Sounds like a scary adventure - glad it worked out. It's an interesting exercise, trying to put yourself in the shoes of either those who first did a climb, or of those who are likely to do a climb you're restoring. Something we had to consider on the traverse pitch of Slab Alley - some leaders won't put in enough protection, or belay the second attentively. But you can't foresee every eventuality and protect against it - climbing is an adventure.

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Don't change anything

Post by hans » Wed Sep 08, 2010 2:49 pm

The last pitch belay is pretty clear from the topo, and it's also the resposibility of a leader to think of the second anytime there is traversing. I think it's fine. I did find it intimidating to get started on the dyke pitch though, but that was me, not the bolting.

And it's not a big deal to bring a #4, or even to run that bit out. It wasn't that hard compared to the rest of the route.

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Post by another matt » Wed Sep 08, 2010 8:04 pm

Just a little feedback on the route and recent questions.

Awesome work Jer, super fun moderate route with lots of variety. Thanks for the efforts, they are much appreciated.

Regarding the prospect of a bolt on the corners pitch, please don't. It protects well with a #4 or as mentioned run it a bit to a #3 if you don't want to carry the weight. It could be a slippery slope to start bolting things to save people from having to carry a certain piece of gear. A #4 isn't that heavy. Stick with your original ideas.

As for the last anchor people are missing/ falling on. When we climbed it my partner led that pitch and missed the anchor, linking the dyke and the last pitch. It was clear from the topo and I yelled up when it looked like he was passing the last station. I think your idea about the extra note in the topo/guide would be best. My 2cents.

Once again cheers for the work.

another matt
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Post by another matt » Wed Sep 08, 2010 8:08 pm

Just a little feedback on the route and recent questions.

Awesome work Jer, super fun moderate route with lots of variety. Thanks for the efforts, they are much appreciated.

Regarding the prospect of a bolt on the corners pitch, please don't. It protects well with a #4 or as mentioned run it a bit to a #3 if you don't want to carry the weight. It could be a slippery slope to start bolting things to save people from having to carry a certain piece of gear. A #4 isn't that heavy. Stick with your original ideas.

As for the last anchor people are missing/ falling on. When we climbed it my partner led that pitch and missed the anchor, linking the dyke and the last pitch. It was clear from the topo and I yelled up when it looked like he was passing the last station. I think your idea about the extra note in the topo/guide would be best. My 2cents.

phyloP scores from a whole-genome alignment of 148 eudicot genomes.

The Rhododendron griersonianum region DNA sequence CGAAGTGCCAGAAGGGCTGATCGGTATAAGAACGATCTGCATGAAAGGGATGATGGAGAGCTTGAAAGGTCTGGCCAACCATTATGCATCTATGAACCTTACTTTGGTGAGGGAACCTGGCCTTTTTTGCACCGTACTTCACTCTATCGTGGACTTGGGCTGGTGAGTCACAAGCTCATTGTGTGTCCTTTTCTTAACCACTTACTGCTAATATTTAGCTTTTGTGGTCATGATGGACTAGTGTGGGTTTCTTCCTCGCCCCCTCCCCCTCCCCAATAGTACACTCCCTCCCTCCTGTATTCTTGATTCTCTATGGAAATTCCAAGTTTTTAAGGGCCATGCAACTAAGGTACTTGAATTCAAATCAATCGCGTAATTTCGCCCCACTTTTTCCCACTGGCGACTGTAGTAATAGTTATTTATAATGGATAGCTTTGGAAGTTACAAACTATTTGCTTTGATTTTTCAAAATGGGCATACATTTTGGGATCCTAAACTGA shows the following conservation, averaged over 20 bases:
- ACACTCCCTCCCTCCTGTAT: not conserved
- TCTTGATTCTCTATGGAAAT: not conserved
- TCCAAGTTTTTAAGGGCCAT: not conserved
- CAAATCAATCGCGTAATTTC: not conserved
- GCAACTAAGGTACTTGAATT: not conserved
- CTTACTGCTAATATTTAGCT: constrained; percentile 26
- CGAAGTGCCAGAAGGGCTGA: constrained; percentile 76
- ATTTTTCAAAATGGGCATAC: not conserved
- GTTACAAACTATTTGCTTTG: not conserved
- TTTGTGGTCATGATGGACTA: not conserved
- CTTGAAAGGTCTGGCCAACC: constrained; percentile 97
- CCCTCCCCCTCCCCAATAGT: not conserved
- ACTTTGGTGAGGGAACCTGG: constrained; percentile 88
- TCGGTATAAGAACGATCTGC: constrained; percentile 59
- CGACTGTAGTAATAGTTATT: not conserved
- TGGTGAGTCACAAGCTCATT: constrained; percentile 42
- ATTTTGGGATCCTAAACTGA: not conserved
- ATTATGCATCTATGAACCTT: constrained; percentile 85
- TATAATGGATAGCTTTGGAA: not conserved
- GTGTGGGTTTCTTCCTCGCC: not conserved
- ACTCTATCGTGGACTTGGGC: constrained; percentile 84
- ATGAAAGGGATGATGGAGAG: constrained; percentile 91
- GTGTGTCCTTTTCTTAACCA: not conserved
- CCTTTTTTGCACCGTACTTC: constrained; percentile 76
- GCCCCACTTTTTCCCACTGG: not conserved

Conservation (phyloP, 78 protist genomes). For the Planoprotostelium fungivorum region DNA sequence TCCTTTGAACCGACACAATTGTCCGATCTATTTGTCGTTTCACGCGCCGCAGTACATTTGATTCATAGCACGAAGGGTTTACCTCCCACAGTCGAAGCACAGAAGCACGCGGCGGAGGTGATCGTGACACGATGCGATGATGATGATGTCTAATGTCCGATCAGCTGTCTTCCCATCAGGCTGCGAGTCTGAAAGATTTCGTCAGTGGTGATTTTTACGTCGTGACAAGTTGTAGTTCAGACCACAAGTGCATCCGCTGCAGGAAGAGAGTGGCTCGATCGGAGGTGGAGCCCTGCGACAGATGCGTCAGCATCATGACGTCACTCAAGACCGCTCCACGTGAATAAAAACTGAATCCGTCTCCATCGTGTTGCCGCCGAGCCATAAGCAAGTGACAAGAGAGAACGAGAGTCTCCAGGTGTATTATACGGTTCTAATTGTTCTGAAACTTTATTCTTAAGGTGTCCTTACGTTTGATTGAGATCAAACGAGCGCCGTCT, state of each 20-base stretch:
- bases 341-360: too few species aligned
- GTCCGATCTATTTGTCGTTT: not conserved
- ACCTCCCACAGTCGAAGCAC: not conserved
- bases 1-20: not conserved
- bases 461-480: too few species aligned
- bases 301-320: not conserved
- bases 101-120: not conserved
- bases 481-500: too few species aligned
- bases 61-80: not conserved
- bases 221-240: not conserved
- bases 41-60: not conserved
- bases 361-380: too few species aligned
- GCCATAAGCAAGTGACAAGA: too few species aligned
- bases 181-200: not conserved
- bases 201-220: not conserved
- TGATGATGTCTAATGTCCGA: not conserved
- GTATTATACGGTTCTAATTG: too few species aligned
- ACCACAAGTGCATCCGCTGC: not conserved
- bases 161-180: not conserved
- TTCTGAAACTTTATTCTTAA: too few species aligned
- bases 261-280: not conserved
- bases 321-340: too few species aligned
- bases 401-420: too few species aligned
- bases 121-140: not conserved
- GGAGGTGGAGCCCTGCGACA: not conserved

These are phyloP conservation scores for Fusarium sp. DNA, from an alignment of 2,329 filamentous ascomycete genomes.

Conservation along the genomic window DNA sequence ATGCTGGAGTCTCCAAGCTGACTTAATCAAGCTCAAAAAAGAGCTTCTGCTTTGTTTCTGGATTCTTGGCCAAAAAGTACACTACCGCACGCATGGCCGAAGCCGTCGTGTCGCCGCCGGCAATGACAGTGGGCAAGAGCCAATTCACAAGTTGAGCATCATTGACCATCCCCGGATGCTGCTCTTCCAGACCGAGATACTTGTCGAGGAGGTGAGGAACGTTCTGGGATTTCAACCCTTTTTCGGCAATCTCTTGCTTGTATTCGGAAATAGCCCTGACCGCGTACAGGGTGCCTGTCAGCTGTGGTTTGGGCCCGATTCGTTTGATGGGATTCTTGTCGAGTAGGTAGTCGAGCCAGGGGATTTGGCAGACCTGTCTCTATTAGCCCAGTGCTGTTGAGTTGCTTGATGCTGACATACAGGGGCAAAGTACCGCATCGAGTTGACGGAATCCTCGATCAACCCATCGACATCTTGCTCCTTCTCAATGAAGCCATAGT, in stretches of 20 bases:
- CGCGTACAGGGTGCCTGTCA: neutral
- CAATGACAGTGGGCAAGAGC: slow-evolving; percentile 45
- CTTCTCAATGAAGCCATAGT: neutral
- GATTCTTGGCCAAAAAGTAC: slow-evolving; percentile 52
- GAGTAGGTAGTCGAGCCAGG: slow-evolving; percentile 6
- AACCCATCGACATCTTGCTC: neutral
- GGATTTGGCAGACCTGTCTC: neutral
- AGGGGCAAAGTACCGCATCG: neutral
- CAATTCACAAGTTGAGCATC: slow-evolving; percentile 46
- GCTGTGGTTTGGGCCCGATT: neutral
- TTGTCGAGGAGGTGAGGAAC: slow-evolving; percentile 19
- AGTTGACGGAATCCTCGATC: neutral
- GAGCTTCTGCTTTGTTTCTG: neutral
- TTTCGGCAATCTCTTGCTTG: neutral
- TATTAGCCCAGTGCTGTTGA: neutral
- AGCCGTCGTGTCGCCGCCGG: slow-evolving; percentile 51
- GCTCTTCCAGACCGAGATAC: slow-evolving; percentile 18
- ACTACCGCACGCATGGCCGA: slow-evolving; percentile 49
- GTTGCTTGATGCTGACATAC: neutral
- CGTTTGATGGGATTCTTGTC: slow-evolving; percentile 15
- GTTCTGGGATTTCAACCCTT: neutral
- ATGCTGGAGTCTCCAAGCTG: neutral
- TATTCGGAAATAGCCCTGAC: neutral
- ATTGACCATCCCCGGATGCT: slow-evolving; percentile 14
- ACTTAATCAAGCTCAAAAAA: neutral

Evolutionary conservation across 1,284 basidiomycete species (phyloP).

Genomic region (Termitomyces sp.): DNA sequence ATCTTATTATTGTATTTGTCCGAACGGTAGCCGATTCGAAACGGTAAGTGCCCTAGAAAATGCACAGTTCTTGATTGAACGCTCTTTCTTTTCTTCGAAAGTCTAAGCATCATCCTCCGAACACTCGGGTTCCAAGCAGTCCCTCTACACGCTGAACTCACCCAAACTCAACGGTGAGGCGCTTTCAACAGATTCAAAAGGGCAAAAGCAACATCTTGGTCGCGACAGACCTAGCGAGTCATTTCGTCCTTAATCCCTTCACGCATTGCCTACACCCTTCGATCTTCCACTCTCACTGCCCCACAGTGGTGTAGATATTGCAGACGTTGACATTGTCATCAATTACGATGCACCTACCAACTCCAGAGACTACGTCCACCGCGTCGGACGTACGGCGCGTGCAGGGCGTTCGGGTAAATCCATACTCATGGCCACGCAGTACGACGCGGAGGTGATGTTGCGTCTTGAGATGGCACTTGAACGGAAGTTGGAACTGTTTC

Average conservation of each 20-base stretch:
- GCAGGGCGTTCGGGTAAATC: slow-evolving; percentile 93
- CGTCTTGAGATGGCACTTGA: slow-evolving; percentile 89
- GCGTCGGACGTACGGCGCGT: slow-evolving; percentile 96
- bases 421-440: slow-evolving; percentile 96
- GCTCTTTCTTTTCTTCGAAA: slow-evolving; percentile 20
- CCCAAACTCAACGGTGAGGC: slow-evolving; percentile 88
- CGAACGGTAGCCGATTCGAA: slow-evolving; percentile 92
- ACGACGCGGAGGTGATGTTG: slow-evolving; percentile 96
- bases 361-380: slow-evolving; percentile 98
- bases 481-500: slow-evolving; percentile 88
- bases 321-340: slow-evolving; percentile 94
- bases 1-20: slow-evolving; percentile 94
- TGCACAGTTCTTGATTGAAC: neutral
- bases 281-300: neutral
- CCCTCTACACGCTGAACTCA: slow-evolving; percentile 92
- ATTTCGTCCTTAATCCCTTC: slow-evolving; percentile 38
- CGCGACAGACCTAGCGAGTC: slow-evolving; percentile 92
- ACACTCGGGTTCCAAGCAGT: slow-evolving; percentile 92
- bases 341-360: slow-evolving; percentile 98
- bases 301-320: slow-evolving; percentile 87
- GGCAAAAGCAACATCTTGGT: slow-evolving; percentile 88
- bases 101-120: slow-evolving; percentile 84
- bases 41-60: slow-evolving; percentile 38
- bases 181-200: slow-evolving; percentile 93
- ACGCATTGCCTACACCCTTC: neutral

Once again cheers for the work.

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Post by Optimally-Primed » Thu Sep 09, 2010 7:32 am

Don, the block you mention (under the stump on pitch 7, The Tower) is in there pretty good. I crowbarred at it for 20 minutes, and only managed to pivot it slightly left and right. It didn't seem remotely close to coming out. But as the tree rots, I agree it could become looser. Luckily the tree is a cedar so it won't rot quickly. With regards to removing the rock, I am quite concerned about damaging routes below. Perhaps bolting it in place with chain is a better option. I dunno.

To Matt and Hans, thanks for the feedback on pitch 5 pro. I'm happy to leave it as is...

Might update the topo with a cautionary note... "don't miss or skip this belay"

J

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Re: The Milk Road - 9p, 5.10d A0 (5.11d)

Post by AVesely » Sat Aug 13, 2011 10:57 am

Responding to the comment about the bolts atop P8. We were up there a couple days ago and were surprised to find no anchors as indicated in the topo -- just a short dead tree stump. We used the roots around the stump for a sling and belayed from above to avoid a potential big pendulum for the second.

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Re: The Milk Road - 9p, 5.10d A0 (5.11d)

Post by Optimally-Primed » Sat Aug 13, 2011 6:55 pm

The bolts are still there.

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Re: The Milk Road - 9p, 5.10d A0 (5.11d)

Post by AVesely » Sun Aug 14, 2011 8:22 am

Wow. We really looked for them. Thanks for clarifying. By the way, we had a terrific time -- great route.

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Re: The Milk Road - 9p, 5.10d A0 (5.11d)

Post by gnarnaphobe » Sat Aug 20, 2011 11:54 pm

Amazing route :!: My friend and I wrestled our way up there today, A0 forsure :D... triple finger size is the key beta(for my ability anyway). that corner is relentless, it just goes and goes.. If you, or your partner are tall you can plug a #4 wildcountry off the belay on pitch 5 (thats all we had, a camalot would have been ideal) my partner also ripped a base ball size rock out as he led upper section of that pitch. Cresent tower was fun, and the dyke was incredible.

Nice work jeremy on completing a historic line!

-luke
Imaging how much funner this could be with booze and explosives